Beautifully shot, brilliantly written and featuring three young stars on top of their game, Chris Sullivan can't get the excellent Never Let Me Go out of his head – of course showing it a halfway decent hour helps too.
I saw Never Let Me Go during the London Film Festival and was not exactly impressed. Rather in the minority, I decided I’d better watch it again to prepare for an interview with writer Kazuo (The Remains Of The Day) Ishiguro on whose book it was based.
This time, the screening was at 6.30pm and not 9am and so maybe I was just in a better mood to catch what is an emotionally charged two hours. But whatever the case, I take it all back, and pledge to sit on the floor and let the director, Mark (One Hour Photo) Romanek, give me a good kicking right where it hurts most for letting his work fall foul of my less-than-sunny early morning disposition.
Yet, I feel that this is a film better on the second viewing. I described stars Keira Knightley and Carey Mulligan as rather dull but that is exactly why their performances work so well in this subdued, beautifully shot and magnificently crafted picture that I now can’t get out of my head.
This is a tale of a gang of kids growing up in Hailsham, a sheltered English boarding school and the plot unravels like a well wrapped Christmas present: the director dropping little hints that imply that this is no ordinary school and these are no ordinary pupils. Indeed, the school has a horrifying and hidden agenda for its charges.
'We all decided the film should be about those who accept their fate and do not try to rebel' – Kazuo Ishiguro
The story is narrated by Kathy (rendered by the astonishingly adept Mulligan) revolves around three of the pupils – Kathy who loves Tommy (Andrew Garfield, who is also the new Spider-Man) and Ruth (Knightley on her best form yet), who steals him from her.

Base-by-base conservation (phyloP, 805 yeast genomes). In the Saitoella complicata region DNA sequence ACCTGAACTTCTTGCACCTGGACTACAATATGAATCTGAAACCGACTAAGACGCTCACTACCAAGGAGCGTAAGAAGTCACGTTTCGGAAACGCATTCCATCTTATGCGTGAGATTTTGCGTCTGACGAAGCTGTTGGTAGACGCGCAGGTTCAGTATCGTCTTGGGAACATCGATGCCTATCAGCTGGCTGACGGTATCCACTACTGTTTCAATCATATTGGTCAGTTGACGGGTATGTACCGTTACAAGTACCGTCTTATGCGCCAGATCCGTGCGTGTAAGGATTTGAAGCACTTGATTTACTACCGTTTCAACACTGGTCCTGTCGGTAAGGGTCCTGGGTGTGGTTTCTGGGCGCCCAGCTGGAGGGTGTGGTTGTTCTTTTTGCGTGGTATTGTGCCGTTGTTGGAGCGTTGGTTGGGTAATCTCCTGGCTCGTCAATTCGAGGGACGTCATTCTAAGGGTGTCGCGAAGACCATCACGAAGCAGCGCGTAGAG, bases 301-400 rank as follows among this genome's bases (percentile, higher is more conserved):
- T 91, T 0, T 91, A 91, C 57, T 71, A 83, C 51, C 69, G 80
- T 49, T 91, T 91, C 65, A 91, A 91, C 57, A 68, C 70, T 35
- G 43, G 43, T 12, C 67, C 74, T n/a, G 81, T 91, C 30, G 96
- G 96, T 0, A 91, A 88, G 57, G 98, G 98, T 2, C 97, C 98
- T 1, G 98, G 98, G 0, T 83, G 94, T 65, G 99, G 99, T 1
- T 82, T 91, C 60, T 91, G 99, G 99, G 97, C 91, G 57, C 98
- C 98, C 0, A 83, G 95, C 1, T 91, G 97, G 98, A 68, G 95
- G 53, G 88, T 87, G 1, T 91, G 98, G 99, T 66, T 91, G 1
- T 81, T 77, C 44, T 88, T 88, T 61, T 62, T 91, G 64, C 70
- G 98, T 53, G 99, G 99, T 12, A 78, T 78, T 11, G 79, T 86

“We all decided that the film should be about those who accept their fate and do not try to rebel,” says Ishiguro sitting in his North London home. “Today there exists this film formula where brave slaves rebel and win against the odds.
“But that doesn't interest me. So after much discussion, we took the brave decision (which was especially admirable for the studio execs) to deliver a film that not only does not have a happy ending but also shows these people who do not have the viewpoint or perspective to rebel.
“They almost embrace their fate. It is a fact of life. And that is what we wanted the film to be about and we made a very conscious decision to do so.
“Many people the world over, whether they might live in a war zone, be in a violent marriage, be ordered to run into enemy fire and do so, unlike in books and films, accepting their lot.
“But there is also a kind of anger in the film," he adds, after a moment. "When some sort of articulate rage is expressed then there is nothing left to do but get back to the life they have and try to conduct it with some dignity to do the best with what they've been given."
I’ll say no more about the plot but will say that this is a truly essential film that translates the author’s tome to the big screen with all the care he used to write it.
Alex Garland’s screenplay is delicate and poignant while the performances to the last are imbued with a simple and rather mature resignation beyond the actor’s years. In short, a film that makes you think about life, its painful transience and our role in it.
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